Most research points to mid/late 30's as the peak of technological breakthroughs (largely determined by age of Nobel winning work). I'd actually be somewhat surprised if successful company founders weren't largely distributed around that same range.

You'd probably want to fix an n, and only compare the nth attempted startup for each person.

Only if you're interested in age as a strictly biological factor. Most of these discussions focus on age as a proxy for experience, in which case a larger n is entirely the point.

If you're looking for experience, then just look at experience (e.g. number of startup attempts).

So what are some technological feats that people under 30 have achieved? The only one I can think of is Linux, I think that Linus was like 22 when he started it. That being said, I don't know how l33t were first versions of Linux.

My understanding/recollection of the early history of Linux is that it owed a significant debt to Minix [1] which was developed by Andrew S. Tanenbaum [2] at age (wait for it) 43...

1. https://en.wikipedia.org/wiki/MINIX 2. https://en.wikipedia.org/wiki/Andrew_S._Tanenbaum

It owed a significant debt to MINIX mostly in that Linus did his work under MINIX while he was getting the kernel to something usable. Code wasn't copied and architecture was quite different (Tanenbaum had mostly bad things to say about the design of Linux).

The original EMACS was written by Richard Stallman and Guy L. Steele, Jr. when they were 23 and 22 respectively. Fortran was proposed by John Backus when he was 29. The first lisp implementation was created by Steve Russell before he was 30.

Those are just three of four things that I checked (John McCarthy was in his early 30s). The idea that once you're over 30 you can no longer hack it is absurd, but that doesn't mean that the opposite has any truth to it.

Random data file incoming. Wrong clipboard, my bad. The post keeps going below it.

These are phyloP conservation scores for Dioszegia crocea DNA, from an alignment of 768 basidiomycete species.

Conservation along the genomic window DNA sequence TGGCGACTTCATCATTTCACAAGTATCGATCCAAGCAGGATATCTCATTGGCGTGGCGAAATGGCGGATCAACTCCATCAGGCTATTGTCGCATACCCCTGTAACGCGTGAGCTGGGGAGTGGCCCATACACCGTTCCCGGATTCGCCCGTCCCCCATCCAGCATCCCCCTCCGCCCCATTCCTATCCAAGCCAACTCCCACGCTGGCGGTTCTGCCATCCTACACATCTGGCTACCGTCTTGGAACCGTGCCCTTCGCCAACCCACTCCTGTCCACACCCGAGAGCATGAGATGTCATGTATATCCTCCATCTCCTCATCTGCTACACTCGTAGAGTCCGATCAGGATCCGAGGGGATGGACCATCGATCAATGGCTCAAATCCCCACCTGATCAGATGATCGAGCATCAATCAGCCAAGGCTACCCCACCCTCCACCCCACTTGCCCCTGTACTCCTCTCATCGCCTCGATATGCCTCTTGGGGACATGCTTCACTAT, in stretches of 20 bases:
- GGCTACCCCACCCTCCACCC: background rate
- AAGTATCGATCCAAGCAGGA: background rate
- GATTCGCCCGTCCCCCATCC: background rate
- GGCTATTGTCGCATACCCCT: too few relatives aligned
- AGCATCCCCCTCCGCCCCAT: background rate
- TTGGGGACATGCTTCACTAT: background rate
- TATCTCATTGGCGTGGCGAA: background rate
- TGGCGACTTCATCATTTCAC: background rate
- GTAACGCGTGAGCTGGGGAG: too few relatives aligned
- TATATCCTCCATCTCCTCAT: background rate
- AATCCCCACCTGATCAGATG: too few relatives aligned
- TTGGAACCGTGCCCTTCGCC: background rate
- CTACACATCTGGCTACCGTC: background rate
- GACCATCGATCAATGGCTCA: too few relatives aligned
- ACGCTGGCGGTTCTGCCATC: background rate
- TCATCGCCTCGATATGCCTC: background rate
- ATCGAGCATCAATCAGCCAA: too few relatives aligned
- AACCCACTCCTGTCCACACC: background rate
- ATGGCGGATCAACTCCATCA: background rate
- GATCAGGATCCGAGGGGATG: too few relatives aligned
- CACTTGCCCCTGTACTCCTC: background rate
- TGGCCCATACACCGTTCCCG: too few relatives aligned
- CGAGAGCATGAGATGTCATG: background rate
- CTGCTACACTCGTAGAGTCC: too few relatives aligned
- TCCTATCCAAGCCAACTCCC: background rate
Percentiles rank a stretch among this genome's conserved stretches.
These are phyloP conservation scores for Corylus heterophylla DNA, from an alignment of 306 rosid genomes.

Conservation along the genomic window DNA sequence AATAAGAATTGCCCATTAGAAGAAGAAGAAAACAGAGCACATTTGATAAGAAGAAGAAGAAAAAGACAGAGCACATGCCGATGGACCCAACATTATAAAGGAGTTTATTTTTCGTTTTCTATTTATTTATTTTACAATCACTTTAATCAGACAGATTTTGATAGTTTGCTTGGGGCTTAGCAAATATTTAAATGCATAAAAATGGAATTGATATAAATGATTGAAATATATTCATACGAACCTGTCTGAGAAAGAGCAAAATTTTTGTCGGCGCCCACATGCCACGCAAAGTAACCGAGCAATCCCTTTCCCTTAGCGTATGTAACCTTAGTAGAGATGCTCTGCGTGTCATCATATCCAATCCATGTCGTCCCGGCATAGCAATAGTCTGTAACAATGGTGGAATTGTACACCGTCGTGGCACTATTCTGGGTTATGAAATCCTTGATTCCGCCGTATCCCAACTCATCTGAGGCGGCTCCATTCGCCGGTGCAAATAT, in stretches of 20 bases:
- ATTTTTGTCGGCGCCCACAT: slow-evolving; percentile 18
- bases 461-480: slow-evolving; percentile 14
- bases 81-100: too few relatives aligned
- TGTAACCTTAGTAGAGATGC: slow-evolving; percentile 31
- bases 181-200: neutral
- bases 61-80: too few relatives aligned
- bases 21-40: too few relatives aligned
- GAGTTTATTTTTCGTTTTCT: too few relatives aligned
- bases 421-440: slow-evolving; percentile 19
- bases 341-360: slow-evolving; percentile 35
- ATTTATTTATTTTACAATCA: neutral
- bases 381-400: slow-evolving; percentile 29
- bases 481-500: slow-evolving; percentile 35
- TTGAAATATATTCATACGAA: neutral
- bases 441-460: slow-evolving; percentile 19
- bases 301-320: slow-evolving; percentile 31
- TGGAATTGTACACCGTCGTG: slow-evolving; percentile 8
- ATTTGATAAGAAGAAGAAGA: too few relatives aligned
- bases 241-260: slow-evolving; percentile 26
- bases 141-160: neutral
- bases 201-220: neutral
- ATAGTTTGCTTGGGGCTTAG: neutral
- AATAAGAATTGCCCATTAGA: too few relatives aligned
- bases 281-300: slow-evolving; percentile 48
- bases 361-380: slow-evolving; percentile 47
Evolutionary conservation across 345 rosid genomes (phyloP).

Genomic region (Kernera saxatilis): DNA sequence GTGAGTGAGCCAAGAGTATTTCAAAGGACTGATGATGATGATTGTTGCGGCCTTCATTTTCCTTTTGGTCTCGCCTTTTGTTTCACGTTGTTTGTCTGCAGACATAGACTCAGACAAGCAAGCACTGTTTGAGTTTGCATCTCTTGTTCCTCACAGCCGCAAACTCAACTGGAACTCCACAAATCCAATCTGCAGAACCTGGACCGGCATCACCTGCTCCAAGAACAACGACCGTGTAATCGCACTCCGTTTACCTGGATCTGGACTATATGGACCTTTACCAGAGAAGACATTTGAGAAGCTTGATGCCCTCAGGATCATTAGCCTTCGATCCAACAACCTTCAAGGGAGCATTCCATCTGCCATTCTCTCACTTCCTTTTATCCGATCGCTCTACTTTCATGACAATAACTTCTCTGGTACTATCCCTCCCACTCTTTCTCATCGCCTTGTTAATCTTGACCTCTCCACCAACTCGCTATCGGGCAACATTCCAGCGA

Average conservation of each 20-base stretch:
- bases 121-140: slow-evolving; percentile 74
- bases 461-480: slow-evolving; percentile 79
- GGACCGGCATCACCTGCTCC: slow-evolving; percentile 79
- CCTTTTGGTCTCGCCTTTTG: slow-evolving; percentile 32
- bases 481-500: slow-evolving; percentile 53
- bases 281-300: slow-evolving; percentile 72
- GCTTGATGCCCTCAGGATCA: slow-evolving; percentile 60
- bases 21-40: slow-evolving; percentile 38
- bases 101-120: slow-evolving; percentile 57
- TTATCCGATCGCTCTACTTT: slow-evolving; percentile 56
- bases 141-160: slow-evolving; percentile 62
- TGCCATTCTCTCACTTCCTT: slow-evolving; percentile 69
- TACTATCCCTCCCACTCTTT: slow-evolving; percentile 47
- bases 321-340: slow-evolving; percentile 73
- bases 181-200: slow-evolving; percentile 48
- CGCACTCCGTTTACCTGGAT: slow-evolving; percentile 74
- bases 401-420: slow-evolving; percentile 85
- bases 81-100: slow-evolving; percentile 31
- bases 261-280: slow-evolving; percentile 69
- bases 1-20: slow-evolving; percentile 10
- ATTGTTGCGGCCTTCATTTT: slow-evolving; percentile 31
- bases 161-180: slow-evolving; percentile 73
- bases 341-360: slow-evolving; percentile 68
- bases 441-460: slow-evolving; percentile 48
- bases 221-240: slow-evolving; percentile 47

Edit: Ada Lovelace wrote the first computer programs when she was 27-28.

That's nothing. L Peter Deutsch was between 12 and 15 when he wrote PDP-1 Lisp at MIT. 1958 onwards.

http://en.wikipedia.org/wiki/L_Peter_Deutsch http://www.codersatwork.com/l-peter-deutsch.html

So when EMACS came out in '76, it was considered something groundbreaking?

When it came out? Not particularly. Linux wasn't exactly groundbreaking when it went public either though. Typically "big deals" take a few years to get rolling. Much of what was invented by people in their 20s throughout history did not make it to the public until years, or even decades, later.

Throwing out some more: Ken Thompson, Dennis Ritchie, Brian Kernighan, and Johannes Kepler.

The Apple I was a pretty cool feat. Woz was a youngin'.

http://www.technologyreview.com/lists/innovators-under-35/20... (7 on the list are under 30)

http://www.forbes.com/special-report/2014/30-under-30/techno... Another 30

Seymour Cray was just over 30 when the Cray-1 came out.

Off the top of my head:

* John Karmack's game engines for Commander Keen, Doom, Quake * Palmer Luckey's original Rift design * Feynman's "parallel" computer at Los Alamos

And many many more if you include mathematical / physical discoveries although these are not strictly speaking "technological feats". I would add that I do not agree with Zuck's statement, no matter how many examples I can come up with (and despite the fact that I'm myself under 30)

Feynman worked on parallelism with a team of other scientists ranging in ages, he just happened to be put as head of the 'IBM Group' which had been tasked with yield calculations at that time. It's unfair to say he alone invented parallelism, which is sadly becoming the popular opinion.

I don't know enough about the other feats to comment on them.

It's way impressive how young Feynman was when he was apart of the whole project, though. He was the youngest member.